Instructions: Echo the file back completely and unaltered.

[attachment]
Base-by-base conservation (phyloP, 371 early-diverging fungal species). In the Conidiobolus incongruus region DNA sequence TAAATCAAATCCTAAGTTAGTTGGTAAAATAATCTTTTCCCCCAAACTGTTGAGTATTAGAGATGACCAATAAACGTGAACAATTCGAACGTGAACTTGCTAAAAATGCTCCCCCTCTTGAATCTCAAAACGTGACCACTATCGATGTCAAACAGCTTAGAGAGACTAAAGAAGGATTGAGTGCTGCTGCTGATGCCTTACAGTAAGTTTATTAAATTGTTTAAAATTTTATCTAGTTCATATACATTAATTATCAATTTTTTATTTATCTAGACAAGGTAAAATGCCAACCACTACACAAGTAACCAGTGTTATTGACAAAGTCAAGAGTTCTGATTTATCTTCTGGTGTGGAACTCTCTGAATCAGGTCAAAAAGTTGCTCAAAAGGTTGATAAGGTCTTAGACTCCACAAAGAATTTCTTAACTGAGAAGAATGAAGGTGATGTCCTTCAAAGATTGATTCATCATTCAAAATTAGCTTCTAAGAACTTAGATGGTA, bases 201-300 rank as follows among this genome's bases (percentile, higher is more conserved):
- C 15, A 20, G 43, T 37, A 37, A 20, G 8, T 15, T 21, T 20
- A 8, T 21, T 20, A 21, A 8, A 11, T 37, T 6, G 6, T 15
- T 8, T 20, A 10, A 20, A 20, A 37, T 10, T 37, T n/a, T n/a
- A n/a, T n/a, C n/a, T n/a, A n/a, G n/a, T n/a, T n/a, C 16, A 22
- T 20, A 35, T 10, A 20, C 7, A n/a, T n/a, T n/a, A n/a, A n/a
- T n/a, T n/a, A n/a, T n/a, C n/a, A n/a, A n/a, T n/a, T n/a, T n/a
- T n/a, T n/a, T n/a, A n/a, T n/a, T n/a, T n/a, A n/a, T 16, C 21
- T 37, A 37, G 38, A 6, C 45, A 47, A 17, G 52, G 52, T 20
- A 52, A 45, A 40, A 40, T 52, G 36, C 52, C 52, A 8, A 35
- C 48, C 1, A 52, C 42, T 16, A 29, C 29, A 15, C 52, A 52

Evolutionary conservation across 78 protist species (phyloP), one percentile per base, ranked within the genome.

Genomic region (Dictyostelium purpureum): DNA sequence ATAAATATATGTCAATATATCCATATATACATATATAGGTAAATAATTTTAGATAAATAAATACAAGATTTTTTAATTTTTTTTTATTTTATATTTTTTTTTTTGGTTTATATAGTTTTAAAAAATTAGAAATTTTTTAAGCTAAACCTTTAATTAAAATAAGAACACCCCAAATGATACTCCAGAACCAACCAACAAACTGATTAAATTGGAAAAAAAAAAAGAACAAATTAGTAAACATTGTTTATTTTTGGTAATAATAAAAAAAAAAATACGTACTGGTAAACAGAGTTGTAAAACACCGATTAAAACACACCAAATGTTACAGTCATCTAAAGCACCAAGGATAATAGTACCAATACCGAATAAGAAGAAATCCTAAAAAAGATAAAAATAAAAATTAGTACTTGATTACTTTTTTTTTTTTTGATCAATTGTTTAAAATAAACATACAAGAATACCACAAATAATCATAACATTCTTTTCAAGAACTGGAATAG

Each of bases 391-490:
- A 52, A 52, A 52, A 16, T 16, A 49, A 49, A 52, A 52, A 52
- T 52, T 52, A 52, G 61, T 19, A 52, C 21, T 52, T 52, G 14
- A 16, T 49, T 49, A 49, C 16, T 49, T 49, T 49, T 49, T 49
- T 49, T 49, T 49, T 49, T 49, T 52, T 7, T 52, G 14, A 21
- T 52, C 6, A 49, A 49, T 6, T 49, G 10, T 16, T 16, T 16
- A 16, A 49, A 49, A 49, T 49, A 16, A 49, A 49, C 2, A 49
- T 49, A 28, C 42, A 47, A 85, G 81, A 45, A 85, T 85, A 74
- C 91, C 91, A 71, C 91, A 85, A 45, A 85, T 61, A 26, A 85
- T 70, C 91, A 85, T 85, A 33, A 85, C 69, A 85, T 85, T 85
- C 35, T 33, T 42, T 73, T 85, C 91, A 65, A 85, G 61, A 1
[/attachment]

Base-by-base conservation (phyloP, 371 early-diverging fungal species). In the Conidiobolus incongruus region DNA sequence TAAATCAAATCCTAAGTTAGTTGGTAAAATAATCTTTTCCCCCAAACTGTTGAGTATTAGAGATGACCAATAAACGTGAACAATTCGAACGTGAACTTGCTAAAAATGCTCCCCCTCTTGAATCTCAAAACGTGACCACTATCGATGTCAAACAGCTTAGAGAGACTAAAGAAGGATTGAGTGCTGCTGCTGATGCCTTACAGTAAGTTTATTAAATTGTTTAAAATTTTATCTAGTTCATATACATTAATTATCAATTTTTTATTTATCTAGACAAGGTAAAATGCCAACCACTACACAAGTAACCAGTGTTATTGACAAAGTCAAGAGTTCTGATTTATCTTCTGGTGTGGAACTCTCTGAATCAGGTCAAAAAGTTGCTCAAAAGGTTGATAAGGTCTTAGACTCCACAAAGAATTTCTTAACTGAGAAGAATGAAGGTGATGTCCTTCAAAGATTGATTCATCATTCAAAATTAGCTTCTAAGAACTTAGATGGTA, bases 201-300 rank as follows among this genome's bases (percentile, higher is more conserved):
- C 15, A 20, G 43, T 37, A 37, A 20, G 8, T 15, T 21, T 20
- A 8, T 21, T 20, A 21, A 8, A 11, T 37, T 6, G 6, T 15
- T 8, T 20, A 10, A 20, A 20, A 37, T 10, T 37, T n/a, T n/a
- A n/a, T n/a, C n/a, T n/a, A n/a, G n/a, T n/a, T n/a, C 16, A 22
- T 20, A 35, T 10, A 20, C 7, A n/a, T n/a, T n/a, A n/a, A n/a
- T n/a, T n/a, A n/a, T n/a, C n/a, A n/a, A n/a, T n/a, T n/a, T n/a
- T n/a, T n/a, T n/a, A n/a, T n/a, T n/a, T n/a, A n/a, T 16, C 21
- T 37, A 37, G 38, A 6, C 45, A 47, A 17, G 52, G 52, T 20
- A 52, A 45, A 40, A 40, T 52, G 36, C 52, C 52, A 8, A 35
- C 48, C 1, A 52, C 42, T 16, A 29, C 29, A 15, C 52, A 52

Evolutionary conservation across 78 protist species (phyloP), one percentile per base, ranked within the genome.

Genomic region (Dictyostelium purpureum): DNA sequence ATAAATATATGTCAATATATCCATATATACATATATAGGTAAATAATTTTAGATAAATAAATACAAGATTTTTTAATTTTTTTTTATTTTATATTTTTTTTTTTGGTTTATATAGTTTTAAAAAATTAGAAATTTTTTAAGCTAAACCTTTAATTAAAATAAGAACACCCCAAATGATACTCCAGAACCAACCAACAAACTGATTAAATTGGAAAAAAAAAAAGAACAAATTAGTAAACATTGTTTATTTTTGGTAATAATAAAAAAAAAAATACGTACTGGTAAACAGAGTTGTAAAACACCGATTAAAACACACCAAATGTTACAGTCATCTAAAGCACCAAGGATAATAGTACCAATACCGAATAAGAAGAAATCCTAAAAAAGATAAAAATAAAAATTAGTACTTGATTACTTTTTTTTTTTTTGATCAATTGTTTAAAATAAACATACAAGAATACCACAAATAATCATAACATTCTTTTCAAGAACTGGAATAG

Each of bases 391-490:
- A 52, A 52, A 52, A 16, T 16, A 49, A 49, A 52, A 52, A 52
- T 52, T 52, A 52, G 61, T 19, A 52, C 21, T 52, T 52, G 14
- A 16, T 49, T 49, A 49, C 16, T 49, T 49, T 49, T 49, T 49
- T 49, T 49, T 49, T 49, T 49, T 52, T 7, T 52, G 14, A 21
- T 52, C 6, A 49, A 49, T 6, T 49, G 10, T 16, T 16, T 16
- A 16, A 49, A 49, A 49, T 49, A 16, A 49, A 49, C 2, A 49
- T 49, A 28, C 42, A 47, A 85, G 81, A 45, A 85, T 85, A 74
- C 91, C 91, A 71, C 91, A 85, A 45, A 85, T 61, A 26, A 85
- T 70, C 91, A 85, T 85, A 33, A 85, C 69, A 85, T 85, T 85
- C 35, T 33, T 42, T 73, T 85, C 91, A 65, A 85, G 61, A 1